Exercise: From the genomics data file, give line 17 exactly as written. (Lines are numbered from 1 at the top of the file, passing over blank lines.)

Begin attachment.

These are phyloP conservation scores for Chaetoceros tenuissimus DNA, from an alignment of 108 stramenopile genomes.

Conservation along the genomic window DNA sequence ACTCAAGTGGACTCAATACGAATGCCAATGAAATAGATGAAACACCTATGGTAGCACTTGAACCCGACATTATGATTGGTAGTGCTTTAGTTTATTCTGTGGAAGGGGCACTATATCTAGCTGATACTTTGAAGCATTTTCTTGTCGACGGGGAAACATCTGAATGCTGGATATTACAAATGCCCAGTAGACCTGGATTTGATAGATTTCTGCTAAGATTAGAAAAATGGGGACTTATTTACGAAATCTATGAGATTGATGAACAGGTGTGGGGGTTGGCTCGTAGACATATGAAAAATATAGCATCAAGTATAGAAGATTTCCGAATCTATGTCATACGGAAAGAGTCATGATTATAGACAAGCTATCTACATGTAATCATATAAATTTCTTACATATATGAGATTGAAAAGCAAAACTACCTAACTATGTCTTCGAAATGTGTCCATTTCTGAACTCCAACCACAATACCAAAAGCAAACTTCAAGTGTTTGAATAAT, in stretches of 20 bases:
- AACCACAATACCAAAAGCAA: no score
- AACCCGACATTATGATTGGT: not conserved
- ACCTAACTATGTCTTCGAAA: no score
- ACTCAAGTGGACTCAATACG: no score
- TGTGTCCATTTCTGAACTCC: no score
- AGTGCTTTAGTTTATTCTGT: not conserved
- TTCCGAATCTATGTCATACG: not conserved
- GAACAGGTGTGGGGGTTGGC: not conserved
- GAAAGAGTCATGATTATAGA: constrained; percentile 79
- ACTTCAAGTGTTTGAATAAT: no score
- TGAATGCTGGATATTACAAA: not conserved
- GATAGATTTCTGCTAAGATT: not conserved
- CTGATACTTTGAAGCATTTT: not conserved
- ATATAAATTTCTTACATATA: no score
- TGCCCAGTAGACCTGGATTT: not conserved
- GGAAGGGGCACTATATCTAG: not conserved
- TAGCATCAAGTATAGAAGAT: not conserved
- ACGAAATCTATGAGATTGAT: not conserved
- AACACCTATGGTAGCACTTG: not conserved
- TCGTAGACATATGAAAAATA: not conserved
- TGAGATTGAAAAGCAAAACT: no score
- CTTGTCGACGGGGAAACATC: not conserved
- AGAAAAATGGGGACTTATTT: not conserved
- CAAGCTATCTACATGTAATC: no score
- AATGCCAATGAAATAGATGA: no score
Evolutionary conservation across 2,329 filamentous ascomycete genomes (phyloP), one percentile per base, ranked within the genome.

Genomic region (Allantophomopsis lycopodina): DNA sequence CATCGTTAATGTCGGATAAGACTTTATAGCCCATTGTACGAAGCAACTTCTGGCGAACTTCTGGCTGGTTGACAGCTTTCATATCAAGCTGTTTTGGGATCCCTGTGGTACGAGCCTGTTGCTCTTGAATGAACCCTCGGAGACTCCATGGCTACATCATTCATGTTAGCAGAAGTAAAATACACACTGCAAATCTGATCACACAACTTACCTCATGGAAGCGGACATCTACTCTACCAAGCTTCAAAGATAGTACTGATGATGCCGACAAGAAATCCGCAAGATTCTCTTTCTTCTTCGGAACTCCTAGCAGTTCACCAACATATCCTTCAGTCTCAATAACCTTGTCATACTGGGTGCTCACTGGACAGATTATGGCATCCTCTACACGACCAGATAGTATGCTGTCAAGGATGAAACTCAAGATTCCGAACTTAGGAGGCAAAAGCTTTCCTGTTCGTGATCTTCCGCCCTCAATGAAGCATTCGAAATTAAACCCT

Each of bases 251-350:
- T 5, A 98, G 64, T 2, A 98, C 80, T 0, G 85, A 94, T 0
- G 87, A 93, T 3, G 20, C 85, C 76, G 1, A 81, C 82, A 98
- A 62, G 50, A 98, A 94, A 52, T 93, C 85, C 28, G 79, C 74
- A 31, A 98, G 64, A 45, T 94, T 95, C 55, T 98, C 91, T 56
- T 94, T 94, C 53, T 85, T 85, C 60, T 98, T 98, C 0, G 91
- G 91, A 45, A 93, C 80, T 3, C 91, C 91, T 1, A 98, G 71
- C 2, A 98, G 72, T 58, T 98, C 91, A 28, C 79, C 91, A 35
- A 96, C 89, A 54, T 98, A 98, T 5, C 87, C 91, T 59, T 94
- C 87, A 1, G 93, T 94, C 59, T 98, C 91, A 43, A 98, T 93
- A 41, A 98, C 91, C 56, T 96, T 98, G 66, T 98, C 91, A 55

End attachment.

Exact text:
- TGCCCAGTAGACCTGGATTT: not conserved